• 6. What is your favorite part of your major? Problem Solving Future Careers Challenging Financial Stability Experiments Logic Computer Technology Numbers Formulas 10 20 30 40
    • 7. Research Methods <ul><li>Engineering student focus group </li></ul><ul><li>Observation at Douglas County Science Fair </li></ul><ul><li>Ethnographic Observation: </li></ul><ul><ul><li>- Great Plains Region Future City Competition </li></ul></ul><ul><ul><li>- KU Engineering Expo </li></ul></ul>
    • 8. Challenges <ul><li>Other career paths are viewed as more appealing to America ’s youth than STEM-related careers. </li></ul><ul><li>The majority of American people think space is important, but are not willing to pay for it. </li></ul>
    • 9. SWOT Analysis <ul><li>A strategic planning method that is used to evaluate strengths, weaknesses, opportunities and threats of an organization. </li></ul>
    • 10. Strengths <ul><li>President Obama’s “Educate to Innovate” campaign </li></ul><ul><li>Reputation of high-paid space industry careers </li></ul><ul><li>Technology </li></ul>
    • 11. Weaknesses <ul><li>Hollywood portrayal of space </li></ul><ul><li>Rigorous coursework </li></ul><ul><li>People uninformed about space </li></ul><ul><li>Space stereotype </li></ul><ul><li>Other careers </li></ul>
    • 12. Opportunities <ul><li>President Obama’s budget redistribution </li></ul><ul><li>Retiring the space shuttle fleet </li></ul><ul><li>Celebrity advocates </li></ul>
    • 13. Threats <ul><li>President Obama’s budget redistribution </li></ul><ul><li>Lingering effects of “No Child Left Behind” act </li></ul><ul><li>Funding </li></ul>
    • 14. Goals <ul><li>To create awareness and to inspire young people to pursue STEM-related careers. </li></ul><ul><li>To reach out to organizations with large audiences in order to increase support for an ongoing program of space exploration . </li></ul>
    • 15. Goal One <ul><li>To create awareness and to inspire young people to pursue STEM-related careers. </li></ul>
    • 16. Information Packet <ul><li>Sent to the National Education Association (NEA) </li></ul><ul><li>Information packet includes: </li></ul><ul><li>Fact sheet </li></ul><ul><li>Backgrounder </li></ul><ul><li>Letter </li></ul><ul><li>Speaker’s Bureau brochure </li></ul>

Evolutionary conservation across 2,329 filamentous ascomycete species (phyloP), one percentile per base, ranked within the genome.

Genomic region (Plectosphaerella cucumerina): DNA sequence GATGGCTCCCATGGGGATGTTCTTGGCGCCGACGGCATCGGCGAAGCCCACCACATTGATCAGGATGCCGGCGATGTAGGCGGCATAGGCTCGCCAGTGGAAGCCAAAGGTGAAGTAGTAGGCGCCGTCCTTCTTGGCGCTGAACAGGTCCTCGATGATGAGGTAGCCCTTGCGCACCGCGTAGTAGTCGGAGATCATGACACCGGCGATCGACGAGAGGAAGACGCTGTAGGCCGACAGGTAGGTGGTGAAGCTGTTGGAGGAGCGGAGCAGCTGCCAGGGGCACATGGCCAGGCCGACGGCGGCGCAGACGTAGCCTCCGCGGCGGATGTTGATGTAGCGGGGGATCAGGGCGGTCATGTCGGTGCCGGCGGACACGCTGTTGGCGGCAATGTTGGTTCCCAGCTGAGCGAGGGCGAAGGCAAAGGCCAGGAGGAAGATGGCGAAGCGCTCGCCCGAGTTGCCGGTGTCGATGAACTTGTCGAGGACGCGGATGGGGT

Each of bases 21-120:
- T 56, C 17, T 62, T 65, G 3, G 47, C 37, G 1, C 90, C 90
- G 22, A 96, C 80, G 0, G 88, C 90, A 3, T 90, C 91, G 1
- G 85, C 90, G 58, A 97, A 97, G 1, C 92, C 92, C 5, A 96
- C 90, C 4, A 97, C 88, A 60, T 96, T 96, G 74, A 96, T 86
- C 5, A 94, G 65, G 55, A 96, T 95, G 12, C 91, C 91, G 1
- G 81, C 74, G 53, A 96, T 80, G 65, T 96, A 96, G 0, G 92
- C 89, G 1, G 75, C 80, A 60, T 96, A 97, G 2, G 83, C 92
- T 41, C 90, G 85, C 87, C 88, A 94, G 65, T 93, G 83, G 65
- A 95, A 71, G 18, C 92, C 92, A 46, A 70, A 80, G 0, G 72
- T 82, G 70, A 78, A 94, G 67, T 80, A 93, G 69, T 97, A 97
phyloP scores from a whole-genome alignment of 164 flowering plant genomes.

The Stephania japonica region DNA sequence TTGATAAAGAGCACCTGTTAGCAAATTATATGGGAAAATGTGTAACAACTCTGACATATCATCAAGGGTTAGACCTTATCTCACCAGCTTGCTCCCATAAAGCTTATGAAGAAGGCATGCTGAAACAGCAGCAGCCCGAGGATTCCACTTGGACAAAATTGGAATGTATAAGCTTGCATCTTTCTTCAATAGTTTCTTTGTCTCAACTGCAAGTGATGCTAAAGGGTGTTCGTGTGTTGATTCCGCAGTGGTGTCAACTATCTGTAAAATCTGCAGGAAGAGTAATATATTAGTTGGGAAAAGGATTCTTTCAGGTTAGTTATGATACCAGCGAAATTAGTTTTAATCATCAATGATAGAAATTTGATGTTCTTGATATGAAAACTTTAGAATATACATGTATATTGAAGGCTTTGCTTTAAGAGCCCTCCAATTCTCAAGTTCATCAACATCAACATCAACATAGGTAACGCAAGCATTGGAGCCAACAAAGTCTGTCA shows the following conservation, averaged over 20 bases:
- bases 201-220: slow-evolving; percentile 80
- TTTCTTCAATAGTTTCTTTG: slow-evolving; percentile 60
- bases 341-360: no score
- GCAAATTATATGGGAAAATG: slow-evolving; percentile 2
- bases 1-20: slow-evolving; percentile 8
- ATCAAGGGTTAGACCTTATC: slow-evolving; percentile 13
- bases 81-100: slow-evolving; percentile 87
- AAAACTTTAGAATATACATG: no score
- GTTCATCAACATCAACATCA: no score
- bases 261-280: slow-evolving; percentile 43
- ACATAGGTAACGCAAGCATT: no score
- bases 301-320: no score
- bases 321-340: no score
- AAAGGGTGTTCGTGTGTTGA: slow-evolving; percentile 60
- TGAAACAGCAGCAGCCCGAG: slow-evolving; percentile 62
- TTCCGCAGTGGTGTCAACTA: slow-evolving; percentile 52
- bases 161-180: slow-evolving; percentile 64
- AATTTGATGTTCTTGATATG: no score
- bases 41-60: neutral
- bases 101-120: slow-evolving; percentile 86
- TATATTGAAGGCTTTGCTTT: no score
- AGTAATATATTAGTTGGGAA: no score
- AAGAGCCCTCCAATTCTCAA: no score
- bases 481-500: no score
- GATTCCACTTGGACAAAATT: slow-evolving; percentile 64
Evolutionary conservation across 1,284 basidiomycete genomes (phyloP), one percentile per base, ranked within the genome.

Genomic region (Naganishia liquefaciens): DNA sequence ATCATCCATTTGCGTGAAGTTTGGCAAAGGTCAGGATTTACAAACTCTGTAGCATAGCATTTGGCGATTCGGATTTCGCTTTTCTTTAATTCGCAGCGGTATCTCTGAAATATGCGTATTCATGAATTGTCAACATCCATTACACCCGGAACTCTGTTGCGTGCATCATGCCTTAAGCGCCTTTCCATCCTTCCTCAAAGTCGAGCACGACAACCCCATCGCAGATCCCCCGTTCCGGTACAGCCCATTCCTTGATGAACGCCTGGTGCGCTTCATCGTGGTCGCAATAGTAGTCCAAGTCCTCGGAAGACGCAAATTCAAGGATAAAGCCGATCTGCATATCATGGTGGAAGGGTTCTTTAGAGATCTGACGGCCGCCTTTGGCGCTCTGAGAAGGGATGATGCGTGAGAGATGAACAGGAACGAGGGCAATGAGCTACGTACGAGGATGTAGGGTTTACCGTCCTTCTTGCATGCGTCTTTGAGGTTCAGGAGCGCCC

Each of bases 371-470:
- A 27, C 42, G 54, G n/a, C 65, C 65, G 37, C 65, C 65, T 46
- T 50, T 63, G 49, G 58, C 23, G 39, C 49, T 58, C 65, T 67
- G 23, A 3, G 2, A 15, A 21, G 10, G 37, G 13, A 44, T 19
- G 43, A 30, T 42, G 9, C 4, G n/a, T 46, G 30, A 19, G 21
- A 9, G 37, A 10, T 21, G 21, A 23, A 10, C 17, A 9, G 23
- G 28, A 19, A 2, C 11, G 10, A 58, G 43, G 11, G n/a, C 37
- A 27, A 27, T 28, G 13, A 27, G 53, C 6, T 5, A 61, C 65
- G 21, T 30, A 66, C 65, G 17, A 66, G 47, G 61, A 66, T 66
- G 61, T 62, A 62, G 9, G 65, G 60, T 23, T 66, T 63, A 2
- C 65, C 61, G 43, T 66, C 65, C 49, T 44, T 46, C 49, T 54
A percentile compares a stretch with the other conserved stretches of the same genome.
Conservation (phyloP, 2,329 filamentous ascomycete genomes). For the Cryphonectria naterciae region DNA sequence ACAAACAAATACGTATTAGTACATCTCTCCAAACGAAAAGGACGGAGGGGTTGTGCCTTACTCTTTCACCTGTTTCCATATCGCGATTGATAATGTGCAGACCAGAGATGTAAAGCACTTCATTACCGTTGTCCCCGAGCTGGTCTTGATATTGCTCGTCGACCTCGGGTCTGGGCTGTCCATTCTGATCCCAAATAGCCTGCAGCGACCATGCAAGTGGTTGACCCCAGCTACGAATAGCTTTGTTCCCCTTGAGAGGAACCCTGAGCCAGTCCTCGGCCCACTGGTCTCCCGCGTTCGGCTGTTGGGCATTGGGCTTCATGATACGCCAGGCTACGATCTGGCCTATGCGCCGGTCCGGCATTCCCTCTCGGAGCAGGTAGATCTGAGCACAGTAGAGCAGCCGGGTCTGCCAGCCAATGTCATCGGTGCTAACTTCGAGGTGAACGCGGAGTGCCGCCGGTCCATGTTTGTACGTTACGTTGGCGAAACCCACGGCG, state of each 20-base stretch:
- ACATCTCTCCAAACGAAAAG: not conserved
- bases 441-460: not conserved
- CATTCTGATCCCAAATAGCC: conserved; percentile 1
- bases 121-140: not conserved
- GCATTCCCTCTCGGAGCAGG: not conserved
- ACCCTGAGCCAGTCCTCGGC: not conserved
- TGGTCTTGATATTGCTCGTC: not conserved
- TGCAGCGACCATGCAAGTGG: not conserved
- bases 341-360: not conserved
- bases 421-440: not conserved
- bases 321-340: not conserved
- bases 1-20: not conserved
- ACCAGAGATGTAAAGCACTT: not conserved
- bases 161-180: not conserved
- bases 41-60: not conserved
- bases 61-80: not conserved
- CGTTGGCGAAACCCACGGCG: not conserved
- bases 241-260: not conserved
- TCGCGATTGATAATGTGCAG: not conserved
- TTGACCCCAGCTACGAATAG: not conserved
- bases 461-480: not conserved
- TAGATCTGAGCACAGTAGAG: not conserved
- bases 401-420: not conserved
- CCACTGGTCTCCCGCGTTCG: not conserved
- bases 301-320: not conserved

• 17. Speaker’s Bureau <ul><li>Skype conferencing </li></ul><ul><li>Brochure </li></ul>
    • 18. Rocket-Building Kits
    • 19. Rocket-Building Kits <ul><li>Ingredients: </li></ul><ul><li>Coca-Cola bottle </li></ul><ul><li>Baking soda </li></ul><ul><li>Vinegar </li></ul><ul><li>Dowel rod </li></ul><ul><li>Straw </li></ul>
    • 20. Four Major Cities
    • 21. Moon Day Carnival <ul><li>Boys and Girls Club </li></ul><ul><li>Moonwalk </li></ul><ul><li>Space simulator </li></ul><ul><li>Games </li></ul><ul><li>Prizes </li></ul>
    • 22. Moon Day Carnival <ul><li>Banner Ad </li></ul><ul><li>Information Packet </li></ul><ul><li>- News Releases </li></ul><ul><li>- Fliers </li></ul><ul><li>Sign-in Sheet </li></ul><ul><li>E-mail Blast </li></ul><ul><li>Give-a-ways </li></ul>
    • 23. Moon Day Carnival
    • 24. Moon Day Carnival
    • 25. Moon Day Carnival
    • 26. Partnership with National Fraternity <ul><li>Fraternity members will prepare a presentation that recruits students to participate in STEM-related majors and careers. </li></ul><ul><li>Fraternities located near the four major cities. </li></ul>
    • 27. Print Advertisement
    • 28. Television PSA
    • 29. Goal Two <ul><li>To reach out to organizations with large audiences in order to increase support for an ongoing program of space exploration. </li></ul>
    • 30. Stem-related Web site
    • 31. STEM Radio PSA
    • 32. Radio Program Preview
    • 33. SONIC® Mission to Space Camp Contest <ul><li>12- to 14-year-olds submit entry video on YouTube </li></ul><ul><li>Win trip to Space Academy in Huntsville, Ala. </li></ul>
    • 34. SONIC® Radio Advertisement
    • 35. Sticker For SONIC® Bags
    • 36. Budget Summary Total: $103,279.50
    • 37.  

    ×